Gillingham Town Council is to launch a consulation with residents over whether the town should buy freehold premises to site its workshop.
To pay for the property the council would use part of its reserved funds and raise the rest through a Public Works Loan.
In a statement the council said:
‘Gillingham Town Council is responsible for many assets, the Town Hall, Community Office, Public Conveniences, Town Bridge Office, Chapel, former Mortuary building, many public open spaces and play areas, Hardings Park, Cemetery, Garden of Remembrance, allotments, Wesley Gardens as well as many floral displays throughout the town. Full details can be viewed on the Council’s website (https://gillinghamdorset-tc.gov.uk).
‘Gillingham currently has a population of just over 12,000 and with this number increasing significantly in the coming years particularly with the advent of the Southern Extension to the town, adding at least another 1,800 homes. Along with this increase in population, included developments will add further open spaces, play areas and community assets which may become the management responsibility of the Council.
‘This continuing development of Gillingham will increase demands on the services provided by the Council and there may be a need to expand the workforce and additional equipment will be required. The existing workshops and storage areas are spread over many different sites and these have become impractical, unmanageable, unviable and more expensive to manage.
‘The Council currently rents two workshops and has a number of storage sites situated throughout Gillingham. The workshops are already proving too small and the storage sites are inappropriate for the equipment which needs to be stored. Further space is already required regardless of the forthcoming expansion of the town.
‘The Council has an opportunity to acquire freehold premises which would be large enough to cater for all of the Council’s current and future needs. The advantages of new premises are numerous and are typically:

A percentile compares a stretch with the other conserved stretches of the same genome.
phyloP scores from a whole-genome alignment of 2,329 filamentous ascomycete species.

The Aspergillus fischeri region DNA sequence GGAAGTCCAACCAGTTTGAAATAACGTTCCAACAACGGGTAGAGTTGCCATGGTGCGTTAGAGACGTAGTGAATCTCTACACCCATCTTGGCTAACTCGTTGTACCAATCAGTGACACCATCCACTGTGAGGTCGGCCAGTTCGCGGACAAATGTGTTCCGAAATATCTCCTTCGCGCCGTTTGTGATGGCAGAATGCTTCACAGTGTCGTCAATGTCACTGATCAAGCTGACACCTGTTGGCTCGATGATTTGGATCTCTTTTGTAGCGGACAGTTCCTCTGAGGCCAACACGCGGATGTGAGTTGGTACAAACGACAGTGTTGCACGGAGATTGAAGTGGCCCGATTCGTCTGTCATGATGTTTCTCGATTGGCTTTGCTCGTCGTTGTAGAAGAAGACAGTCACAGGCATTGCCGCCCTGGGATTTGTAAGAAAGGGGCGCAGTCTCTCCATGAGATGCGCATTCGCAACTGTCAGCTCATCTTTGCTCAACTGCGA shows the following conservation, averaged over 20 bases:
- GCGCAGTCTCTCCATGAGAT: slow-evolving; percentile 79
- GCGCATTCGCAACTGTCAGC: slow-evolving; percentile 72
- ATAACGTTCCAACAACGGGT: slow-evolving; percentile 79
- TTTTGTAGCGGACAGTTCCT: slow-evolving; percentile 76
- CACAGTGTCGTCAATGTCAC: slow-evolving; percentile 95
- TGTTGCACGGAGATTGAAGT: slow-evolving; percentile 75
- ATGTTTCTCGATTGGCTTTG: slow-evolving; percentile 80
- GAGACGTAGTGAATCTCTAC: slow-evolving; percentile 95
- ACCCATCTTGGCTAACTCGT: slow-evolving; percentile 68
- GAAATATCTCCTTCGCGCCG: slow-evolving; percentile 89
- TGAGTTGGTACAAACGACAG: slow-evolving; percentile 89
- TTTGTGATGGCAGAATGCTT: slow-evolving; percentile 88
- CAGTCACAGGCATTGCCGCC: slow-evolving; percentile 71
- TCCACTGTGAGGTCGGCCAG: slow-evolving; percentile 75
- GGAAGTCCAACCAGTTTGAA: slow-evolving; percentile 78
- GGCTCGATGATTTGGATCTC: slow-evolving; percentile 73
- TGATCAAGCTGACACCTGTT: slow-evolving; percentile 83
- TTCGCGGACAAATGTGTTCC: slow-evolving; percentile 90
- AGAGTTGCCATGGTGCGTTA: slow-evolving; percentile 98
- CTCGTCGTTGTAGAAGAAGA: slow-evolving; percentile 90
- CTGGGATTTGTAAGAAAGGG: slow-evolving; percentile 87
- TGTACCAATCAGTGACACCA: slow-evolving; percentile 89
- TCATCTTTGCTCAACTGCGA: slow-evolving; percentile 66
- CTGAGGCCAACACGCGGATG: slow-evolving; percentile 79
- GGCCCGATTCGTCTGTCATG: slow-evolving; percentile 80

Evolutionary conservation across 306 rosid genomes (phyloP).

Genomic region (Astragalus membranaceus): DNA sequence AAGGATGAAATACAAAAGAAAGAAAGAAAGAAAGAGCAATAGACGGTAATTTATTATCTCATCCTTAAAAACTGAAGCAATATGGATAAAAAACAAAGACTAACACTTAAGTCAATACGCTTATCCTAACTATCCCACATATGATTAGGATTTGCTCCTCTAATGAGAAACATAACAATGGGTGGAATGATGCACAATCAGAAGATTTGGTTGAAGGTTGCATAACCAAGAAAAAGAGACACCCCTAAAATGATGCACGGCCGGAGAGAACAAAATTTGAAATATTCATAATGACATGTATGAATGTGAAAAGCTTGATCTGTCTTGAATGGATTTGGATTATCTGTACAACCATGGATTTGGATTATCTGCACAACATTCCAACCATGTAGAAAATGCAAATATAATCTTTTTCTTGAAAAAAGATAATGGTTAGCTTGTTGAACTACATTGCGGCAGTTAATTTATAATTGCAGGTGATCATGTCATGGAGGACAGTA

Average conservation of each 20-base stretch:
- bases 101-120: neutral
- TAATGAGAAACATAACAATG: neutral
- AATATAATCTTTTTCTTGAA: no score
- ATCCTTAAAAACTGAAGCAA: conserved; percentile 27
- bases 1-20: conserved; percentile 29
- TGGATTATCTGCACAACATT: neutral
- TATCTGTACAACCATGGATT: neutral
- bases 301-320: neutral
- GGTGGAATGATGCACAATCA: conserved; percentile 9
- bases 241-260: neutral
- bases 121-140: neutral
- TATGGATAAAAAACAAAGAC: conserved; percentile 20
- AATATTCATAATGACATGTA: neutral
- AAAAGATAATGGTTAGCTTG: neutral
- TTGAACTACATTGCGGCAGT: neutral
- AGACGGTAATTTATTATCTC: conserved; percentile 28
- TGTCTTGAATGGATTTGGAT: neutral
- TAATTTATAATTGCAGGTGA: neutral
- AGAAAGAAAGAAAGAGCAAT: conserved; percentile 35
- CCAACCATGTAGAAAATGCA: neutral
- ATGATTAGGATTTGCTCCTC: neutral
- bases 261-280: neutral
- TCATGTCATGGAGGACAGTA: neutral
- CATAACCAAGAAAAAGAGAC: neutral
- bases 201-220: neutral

- Ability to provide an increased secure location for all equipment
- Centralised storage of all equipment
- An increase in workshop size to accommodate the growing workload
- Capability to provide expansion of facilities
- Minimising cost and greater efficiency due to centralisation
‘Given the need to acquire further space, acquisition of the freehold premises makes logistical and economic sense. This acquisition naturally comes at a cost which is currently being determined since this proposed project is in its infancy and the Council has only recently begun its investigations.
‘In order to purchase the freehold property, the Council would utilise part of its reserved funds and raise the balance with the assistance of a Public Works Loan. The aim of the Council is to make financial arrangements so that the loan repayments would be the same or less than the cost of the rent payable on the existing premises. The outgoings on the new premises will be higher than on the existing premises due to the building and site being larger.
‘However if the proposed purchase does not proceed the council would need to rent further premises with the attendant additional cost of rent and outgoings which will exceed the outgoings for the new premises. The proposed purchase will therefore represent a saving in the long run for the residents of Gillingham.
‘The Council will in due course publish more detailed information when investigations have provided more detailed information.
‘The Council wishes to fully engage with the residents of Gillingham throughout this process until a final decision is made and take into account the views of its residents. A formal survey will be conducted in due course but in the meantime the Council welcomes any queries, suggestions or otherwise; please contact your local councillor or the Council by email or writing to:
Gillingham Town Council
The Town Hall
‘The Council believes that this is an opportunity for Gillingham to ensure the services it delivers can be successfully, more efficiently and more economically delivered in the long term and for the benefit of its residents.’